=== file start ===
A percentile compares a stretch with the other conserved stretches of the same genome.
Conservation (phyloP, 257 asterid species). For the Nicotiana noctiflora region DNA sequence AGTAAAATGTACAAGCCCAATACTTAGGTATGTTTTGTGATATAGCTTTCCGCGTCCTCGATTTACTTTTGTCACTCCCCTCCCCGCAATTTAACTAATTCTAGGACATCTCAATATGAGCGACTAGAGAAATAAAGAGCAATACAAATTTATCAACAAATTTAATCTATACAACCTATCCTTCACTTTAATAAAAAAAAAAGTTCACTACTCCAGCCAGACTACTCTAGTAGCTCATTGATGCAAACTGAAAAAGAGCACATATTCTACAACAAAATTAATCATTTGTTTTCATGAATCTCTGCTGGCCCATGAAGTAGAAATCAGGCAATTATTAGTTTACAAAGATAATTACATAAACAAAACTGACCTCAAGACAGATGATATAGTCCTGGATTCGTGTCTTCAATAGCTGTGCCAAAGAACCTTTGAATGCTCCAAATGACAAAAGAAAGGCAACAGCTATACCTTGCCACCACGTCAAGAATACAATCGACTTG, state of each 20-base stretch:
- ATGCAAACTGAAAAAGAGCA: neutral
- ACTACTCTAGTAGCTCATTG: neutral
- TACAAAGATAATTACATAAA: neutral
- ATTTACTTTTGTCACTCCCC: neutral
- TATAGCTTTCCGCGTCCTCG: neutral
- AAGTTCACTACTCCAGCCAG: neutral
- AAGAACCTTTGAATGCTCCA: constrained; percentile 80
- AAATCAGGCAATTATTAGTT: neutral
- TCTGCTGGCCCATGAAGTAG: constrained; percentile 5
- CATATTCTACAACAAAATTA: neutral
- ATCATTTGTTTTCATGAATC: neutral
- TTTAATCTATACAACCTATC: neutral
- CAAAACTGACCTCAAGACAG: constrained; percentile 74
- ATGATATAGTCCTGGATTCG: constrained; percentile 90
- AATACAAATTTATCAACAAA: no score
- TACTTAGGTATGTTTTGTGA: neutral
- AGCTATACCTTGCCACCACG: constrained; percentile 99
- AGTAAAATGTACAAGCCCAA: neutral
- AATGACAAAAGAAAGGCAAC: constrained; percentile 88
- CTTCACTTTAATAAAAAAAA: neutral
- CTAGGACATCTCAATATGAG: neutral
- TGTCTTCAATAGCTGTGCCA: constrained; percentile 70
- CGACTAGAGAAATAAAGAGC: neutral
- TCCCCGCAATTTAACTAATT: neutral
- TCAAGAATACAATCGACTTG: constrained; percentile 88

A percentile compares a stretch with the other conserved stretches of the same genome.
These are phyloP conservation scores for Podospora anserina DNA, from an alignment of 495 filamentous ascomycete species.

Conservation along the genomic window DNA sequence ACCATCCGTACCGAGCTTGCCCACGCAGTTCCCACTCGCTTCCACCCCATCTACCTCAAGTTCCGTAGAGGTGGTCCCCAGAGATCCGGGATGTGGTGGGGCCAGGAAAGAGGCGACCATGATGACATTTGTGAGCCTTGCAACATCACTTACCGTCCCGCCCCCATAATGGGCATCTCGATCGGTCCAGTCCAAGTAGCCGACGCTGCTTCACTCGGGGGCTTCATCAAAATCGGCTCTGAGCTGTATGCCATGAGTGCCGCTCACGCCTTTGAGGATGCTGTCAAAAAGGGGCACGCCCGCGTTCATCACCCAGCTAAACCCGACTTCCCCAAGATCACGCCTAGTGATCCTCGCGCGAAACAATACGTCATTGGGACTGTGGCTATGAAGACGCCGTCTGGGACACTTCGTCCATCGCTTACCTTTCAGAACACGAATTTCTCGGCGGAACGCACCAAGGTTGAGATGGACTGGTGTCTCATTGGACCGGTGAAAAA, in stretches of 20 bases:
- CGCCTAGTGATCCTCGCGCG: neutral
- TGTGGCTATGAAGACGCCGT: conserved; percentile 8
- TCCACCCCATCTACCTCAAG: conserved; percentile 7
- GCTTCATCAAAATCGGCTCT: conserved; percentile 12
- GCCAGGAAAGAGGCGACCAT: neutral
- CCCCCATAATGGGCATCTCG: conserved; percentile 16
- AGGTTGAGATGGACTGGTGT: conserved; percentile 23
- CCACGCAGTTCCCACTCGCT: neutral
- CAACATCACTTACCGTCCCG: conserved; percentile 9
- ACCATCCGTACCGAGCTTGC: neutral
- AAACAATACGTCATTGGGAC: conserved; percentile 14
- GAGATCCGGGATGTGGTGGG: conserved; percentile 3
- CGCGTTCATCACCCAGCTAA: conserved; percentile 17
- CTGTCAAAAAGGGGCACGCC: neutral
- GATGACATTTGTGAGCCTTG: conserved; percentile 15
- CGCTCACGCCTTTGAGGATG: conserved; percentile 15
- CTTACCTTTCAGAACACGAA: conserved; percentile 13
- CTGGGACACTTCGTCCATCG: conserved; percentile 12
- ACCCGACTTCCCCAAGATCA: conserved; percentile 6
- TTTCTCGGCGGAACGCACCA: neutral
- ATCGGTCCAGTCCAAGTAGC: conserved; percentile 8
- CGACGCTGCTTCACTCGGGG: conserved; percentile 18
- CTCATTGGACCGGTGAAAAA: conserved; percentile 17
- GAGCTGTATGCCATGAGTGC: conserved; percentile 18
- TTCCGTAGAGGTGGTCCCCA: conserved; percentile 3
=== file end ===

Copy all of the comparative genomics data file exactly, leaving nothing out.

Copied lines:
A percentile compares a stretch with the other conserved stretches of the same genome.
Conservation (phyloP, 257 asterid species). For the Nicotiana noctiflora region DNA sequence AGTAAAATGTACAAGCCCAATACTTAGGTATGTTTTGTGATATAGCTTTCCGCGTCCTCGATTTACTTTTGTCACTCCCCTCCCCGCAATTTAACTAATTCTAGGACATCTCAATATGAGCGACTAGAGAAATAAAGAGCAATACAAATTTATCAACAAATTTAATCTATACAACCTATCCTTCACTTTAATAAAAAAAAAAGTTCACTACTCCAGCCAGACTACTCTAGTAGCTCATTGATGCAAACTGAAAAAGAGCACATATTCTACAACAAAATTAATCATTTGTTTTCATGAATCTCTGCTGGCCCATGAAGTAGAAATCAGGCAATTATTAGTTTACAAAGATAATTACATAAACAAAACTGACCTCAAGACAGATGATATAGTCCTGGATTCGTGTCTTCAATAGCTGTGCCAAAGAACCTTTGAATGCTCCAAATGACAAAAGAAAGGCAACAGCTATACCTTGCCACCACGTCAAGAATACAATCGACTTG, state of each 20-base stretch:
- ATGCAAACTGAAAAAGAGCA: neutral
- ACTACTCTAGTAGCTCATTG: neutral
- TACAAAGATAATTACATAAA: neutral
- ATTTACTTTTGTCACTCCCC: neutral
- TATAGCTTTCCGCGTCCTCG: neutral
- AAGTTCACTACTCCAGCCAG: neutral
- AAGAACCTTTGAATGCTCCA: constrained; percentile 80
- AAATCAGGCAATTATTAGTT: neutral
- TCTGCTGGCCCATGAAGTAG: constrained; percentile 5
- CATATTCTACAACAAAATTA: neutral
- ATCATTTGTTTTCATGAATC: neutral
- TTTAATCTATACAACCTATC: neutral
- CAAAACTGACCTCAAGACAG: constrained; percentile 74
- ATGATATAGTCCTGGATTCG: constrained; percentile 90
- AATACAAATTTATCAACAAA: no score
- TACTTAGGTATGTTTTGTGA: neutral
- AGCTATACCTTGCCACCACG: constrained; percentile 99
- AGTAAAATGTACAAGCCCAA: neutral
- AATGACAAAAGAAAGGCAAC: constrained; percentile 88
- CTTCACTTTAATAAAAAAAA: neutral
- CTAGGACATCTCAATATGAG: neutral
- TGTCTTCAATAGCTGTGCCA: constrained; percentile 70
- CGACTAGAGAAATAAAGAGC: neutral
- TCCCCGCAATTTAACTAATT: neutral
- TCAAGAATACAATCGACTTG: constrained; percentile 88

A percentile compares a stretch with the other conserved stretches of the same genome.
These are phyloP conservation scores for Podospora anserina DNA, from an alignment of 495 filamentous ascomycete species.

Conservation along the genomic window DNA sequence ACCATCCGTACCGAGCTTGCCCACGCAGTTCCCACTCGCTTCCACCCCATCTACCTCAAGTTCCGTAGAGGTGGTCCCCAGAGATCCGGGATGTGGTGGGGCCAGGAAAGAGGCGACCATGATGACATTTGTGAGCCTTGCAACATCACTTACCGTCCCGCCCCCATAATGGGCATCTCGATCGGTCCAGTCCAAGTAGCCGACGCTGCTTCACTCGGGGGCTTCATCAAAATCGGCTCTGAGCTGTATGCCATGAGTGCCGCTCACGCCTTTGAGGATGCTGTCAAAAAGGGGCACGCCCGCGTTCATCACCCAGCTAAACCCGACTTCCCCAAGATCACGCCTAGTGATCCTCGCGCGAAACAATACGTCATTGGGACTGTGGCTATGAAGACGCCGTCTGGGACACTTCGTCCATCGCTTACCTTTCAGAACACGAATTTCTCGGCGGAACGCACCAAGGTTGAGATGGACTGGTGTCTCATTGGACCGGTGAAAAA, in stretches of 20 bases:
- CGCCTAGTGATCCTCGCGCG: neutral
- TGTGGCTATGAAGACGCCGT: conserved; percentile 8
- TCCACCCCATCTACCTCAAG: conserved; percentile 7
- GCTTCATCAAAATCGGCTCT: conserved; percentile 12
- GCCAGGAAAGAGGCGACCAT: neutral
- CCCCCATAATGGGCATCTCG: conserved; percentile 16
- AGGTTGAGATGGACTGGTGT: conserved; percentile 23
- CCACGCAGTTCCCACTCGCT: neutral
- CAACATCACTTACCGTCCCG: conserved; percentile 9
- ACCATCCGTACCGAGCTTGC: neutral
- AAACAATACGTCATTGGGAC: conserved; percentile 14
- GAGATCCGGGATGTGGTGGG: conserved; percentile 3
- CGCGTTCATCACCCAGCTAA: conserved; percentile 17
- CTGTCAAAAAGGGGCACGCC: neutral
- GATGACATTTGTGAGCCTTG: conserved; percentile 15
- CGCTCACGCCTTTGAGGATG: conserved; percentile 15
- CTTACCTTTCAGAACACGAA: conserved; percentile 13
- CTGGGACACTTCGTCCATCG: conserved; percentile 12
- ACCCGACTTCCCCAAGATCA: conserved; percentile 6
- TTTCTCGGCGGAACGCACCA: neutral
- ATCGGTCCAGTCCAAGTAGC: conserved; percentile 8
- CGACGCTGCTTCACTCGGGG: conserved; percentile 18
- CTCATTGGACCGGTGAAAAA: conserved; percentile 17
- GAGCTGTATGCCATGAGTGC: conserved; percentile 18
- TTCCGTAGAGGTGGTCCCCA: conserved; percentile 3